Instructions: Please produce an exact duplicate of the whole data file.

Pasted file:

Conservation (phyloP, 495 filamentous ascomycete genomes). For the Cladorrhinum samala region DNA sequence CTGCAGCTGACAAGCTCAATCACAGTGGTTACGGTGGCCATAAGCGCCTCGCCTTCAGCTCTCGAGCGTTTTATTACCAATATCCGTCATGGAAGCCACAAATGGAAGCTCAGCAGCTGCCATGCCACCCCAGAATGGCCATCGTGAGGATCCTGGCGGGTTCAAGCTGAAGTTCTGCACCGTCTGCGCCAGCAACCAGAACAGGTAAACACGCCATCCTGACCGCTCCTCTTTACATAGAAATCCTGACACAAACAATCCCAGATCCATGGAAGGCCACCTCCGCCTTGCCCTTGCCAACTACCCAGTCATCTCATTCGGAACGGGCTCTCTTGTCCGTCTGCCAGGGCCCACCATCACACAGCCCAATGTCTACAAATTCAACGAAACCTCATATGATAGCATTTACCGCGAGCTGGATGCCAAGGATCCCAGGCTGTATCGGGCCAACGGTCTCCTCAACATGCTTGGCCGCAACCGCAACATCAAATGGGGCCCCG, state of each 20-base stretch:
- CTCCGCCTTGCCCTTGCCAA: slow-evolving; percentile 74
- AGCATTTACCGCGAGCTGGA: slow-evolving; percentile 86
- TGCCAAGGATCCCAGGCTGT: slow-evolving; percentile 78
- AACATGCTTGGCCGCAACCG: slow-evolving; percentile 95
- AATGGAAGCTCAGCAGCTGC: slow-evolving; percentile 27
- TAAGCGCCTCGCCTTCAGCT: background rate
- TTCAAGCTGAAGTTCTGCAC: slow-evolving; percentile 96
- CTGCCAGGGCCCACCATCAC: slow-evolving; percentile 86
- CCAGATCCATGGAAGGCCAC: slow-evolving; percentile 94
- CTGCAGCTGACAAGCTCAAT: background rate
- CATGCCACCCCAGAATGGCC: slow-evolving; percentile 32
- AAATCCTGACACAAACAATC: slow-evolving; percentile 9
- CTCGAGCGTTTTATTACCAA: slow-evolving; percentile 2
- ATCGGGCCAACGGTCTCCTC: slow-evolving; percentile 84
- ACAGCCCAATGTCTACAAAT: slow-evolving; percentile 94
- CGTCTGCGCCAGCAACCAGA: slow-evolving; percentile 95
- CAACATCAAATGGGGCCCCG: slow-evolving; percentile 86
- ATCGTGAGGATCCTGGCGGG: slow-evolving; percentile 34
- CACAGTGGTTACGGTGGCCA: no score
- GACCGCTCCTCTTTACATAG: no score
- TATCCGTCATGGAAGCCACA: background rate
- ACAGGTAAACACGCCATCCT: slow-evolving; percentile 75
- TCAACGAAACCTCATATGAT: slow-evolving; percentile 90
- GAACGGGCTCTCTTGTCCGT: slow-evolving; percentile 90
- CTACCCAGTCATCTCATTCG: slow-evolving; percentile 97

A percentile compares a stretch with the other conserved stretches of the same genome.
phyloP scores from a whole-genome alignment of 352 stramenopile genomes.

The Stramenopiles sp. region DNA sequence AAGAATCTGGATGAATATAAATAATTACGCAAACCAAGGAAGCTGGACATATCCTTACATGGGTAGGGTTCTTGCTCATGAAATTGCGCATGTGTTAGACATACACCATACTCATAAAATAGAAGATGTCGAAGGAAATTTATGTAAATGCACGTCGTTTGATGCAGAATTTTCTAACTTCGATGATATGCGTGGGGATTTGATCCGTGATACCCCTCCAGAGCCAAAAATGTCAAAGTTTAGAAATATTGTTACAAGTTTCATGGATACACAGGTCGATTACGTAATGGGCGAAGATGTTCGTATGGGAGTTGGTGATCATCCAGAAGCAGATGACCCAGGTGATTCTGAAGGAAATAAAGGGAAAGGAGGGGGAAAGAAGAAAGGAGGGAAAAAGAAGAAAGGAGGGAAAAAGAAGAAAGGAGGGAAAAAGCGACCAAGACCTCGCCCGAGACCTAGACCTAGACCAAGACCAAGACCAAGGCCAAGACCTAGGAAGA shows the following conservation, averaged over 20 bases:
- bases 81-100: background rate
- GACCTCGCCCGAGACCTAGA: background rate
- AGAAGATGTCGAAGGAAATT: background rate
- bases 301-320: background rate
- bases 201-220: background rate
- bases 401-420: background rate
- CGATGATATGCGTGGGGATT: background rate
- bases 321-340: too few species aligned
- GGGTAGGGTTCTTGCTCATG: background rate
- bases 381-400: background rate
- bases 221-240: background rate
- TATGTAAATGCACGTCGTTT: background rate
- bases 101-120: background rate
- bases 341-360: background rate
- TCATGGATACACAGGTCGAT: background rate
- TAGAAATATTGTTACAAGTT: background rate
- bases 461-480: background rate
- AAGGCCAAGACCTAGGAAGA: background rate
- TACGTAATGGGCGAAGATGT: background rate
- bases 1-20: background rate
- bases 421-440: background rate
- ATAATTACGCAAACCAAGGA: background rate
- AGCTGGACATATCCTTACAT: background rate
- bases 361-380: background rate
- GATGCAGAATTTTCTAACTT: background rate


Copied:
Conservation (phyloP, 495 filamentous ascomycete genomes). For the Cladorrhinum samala region DNA sequence CTGCAGCTGACAAGCTCAATCACAGTGGTTACGGTGGCCATAAGCGCCTCGCCTTCAGCTCTCGAGCGTTTTATTACCAATATCCGTCATGGAAGCCACAAATGGAAGCTCAGCAGCTGCCATGCCACCCCAGAATGGCCATCGTGAGGATCCTGGCGGGTTCAAGCTGAAGTTCTGCACCGTCTGCGCCAGCAACCAGAACAGGTAAACACGCCATCCTGACCGCTCCTCTTTACATAGAAATCCTGACACAAACAATCCCAGATCCATGGAAGGCCACCTCCGCCTTGCCCTTGCCAACTACCCAGTCATCTCATTCGGAACGGGCTCTCTTGTCCGTCTGCCAGGGCCCACCATCACACAGCCCAATGTCTACAAATTCAACGAAACCTCATATGATAGCATTTACCGCGAGCTGGATGCCAAGGATCCCAGGCTGTATCGGGCCAACGGTCTCCTCAACATGCTTGGCCGCAACCGCAACATCAAATGGGGCCCCG, state of each 20-base stretch:
- CTCCGCCTTGCCCTTGCCAA: slow-evolving; percentile 74
- AGCATTTACCGCGAGCTGGA: slow-evolving; percentile 86
- TGCCAAGGATCCCAGGCTGT: slow-evolving; percentile 78
- AACATGCTTGGCCGCAACCG: slow-evolving; percentile 95
- AATGGAAGCTCAGCAGCTGC: slow-evolving; percentile 27
- TAAGCGCCTCGCCTTCAGCT: background rate
- TTCAAGCTGAAGTTCTGCAC: slow-evolving; percentile 96
- CTGCCAGGGCCCACCATCAC: slow-evolving; percentile 86
- CCAGATCCATGGAAGGCCAC: slow-evolving; percentile 94
- CTGCAGCTGACAAGCTCAAT: background rate
- CATGCCACCCCAGAATGGCC: slow-evolving; percentile 32
- AAATCCTGACACAAACAATC: slow-evolving; percentile 9
- CTCGAGCGTTTTATTACCAA: slow-evolving; percentile 2
- ATCGGGCCAACGGTCTCCTC: slow-evolving; percentile 84
- ACAGCCCAATGTCTACAAAT: slow-evolving; percentile 94
- CGTCTGCGCCAGCAACCAGA: slow-evolving; percentile 95
- CAACATCAAATGGGGCCCCG: slow-evolving; percentile 86
- ATCGTGAGGATCCTGGCGGG: slow-evolving; percentile 34
- CACAGTGGTTACGGTGGCCA: no score
- GACCGCTCCTCTTTACATAG: no score
- TATCCGTCATGGAAGCCACA: background rate
- ACAGGTAAACACGCCATCCT: slow-evolving; percentile 75
- TCAACGAAACCTCATATGAT: slow-evolving; percentile 90
- GAACGGGCTCTCTTGTCCGT: slow-evolving; percentile 90
- CTACCCAGTCATCTCATTCG: slow-evolving; percentile 97

A percentile compares a stretch with the other conserved stretches of the same genome.
phyloP scores from a whole-genome alignment of 352 stramenopile genomes.

The Stramenopiles sp. region DNA sequence AAGAATCTGGATGAATATAAATAATTACGCAAACCAAGGAAGCTGGACATATCCTTACATGGGTAGGGTTCTTGCTCATGAAATTGCGCATGTGTTAGACATACACCATACTCATAAAATAGAAGATGTCGAAGGAAATTTATGTAAATGCACGTCGTTTGATGCAGAATTTTCTAACTTCGATGATATGCGTGGGGATTTGATCCGTGATACCCCTCCAGAGCCAAAAATGTCAAAGTTTAGAAATATTGTTACAAGTTTCATGGATACACAGGTCGATTACGTAATGGGCGAAGATGTTCGTATGGGAGTTGGTGATCATCCAGAAGCAGATGACCCAGGTGATTCTGAAGGAAATAAAGGGAAAGGAGGGGGAAAGAAGAAAGGAGGGAAAAAGAAGAAAGGAGGGAAAAAGAAGAAAGGAGGGAAAAAGCGACCAAGACCTCGCCCGAGACCTAGACCTAGACCAAGACCAAGACCAAGGCCAAGACCTAGGAAGA shows the following conservation, averaged over 20 bases:
- bases 81-100: background rate
- GACCTCGCCCGAGACCTAGA: background rate
- AGAAGATGTCGAAGGAAATT: background rate
- bases 301-320: background rate
- bases 201-220: background rate
- bases 401-420: background rate
- CGATGATATGCGTGGGGATT: background rate
- bases 321-340: too few species aligned
- GGGTAGGGTTCTTGCTCATG: background rate
- bases 381-400: background rate
- bases 221-240: background rate
- TATGTAAATGCACGTCGTTT: background rate
- bases 101-120: background rate
- bases 341-360: background rate
- TCATGGATACACAGGTCGAT: background rate
- TAGAAATATTGTTACAAGTT: background rate
- bases 461-480: background rate
- AAGGCCAAGACCTAGGAAGA: background rate
- TACGTAATGGGCGAAGATGT: background rate
- bases 1-20: background rate
- bases 421-440: background rate
- ATAATTACGCAAACCAAGGA: background rate
- AGCTGGACATATCCTTACAT: background rate
- bases 361-380: background rate
- GATGCAGAATTTTCTAACTT: background rate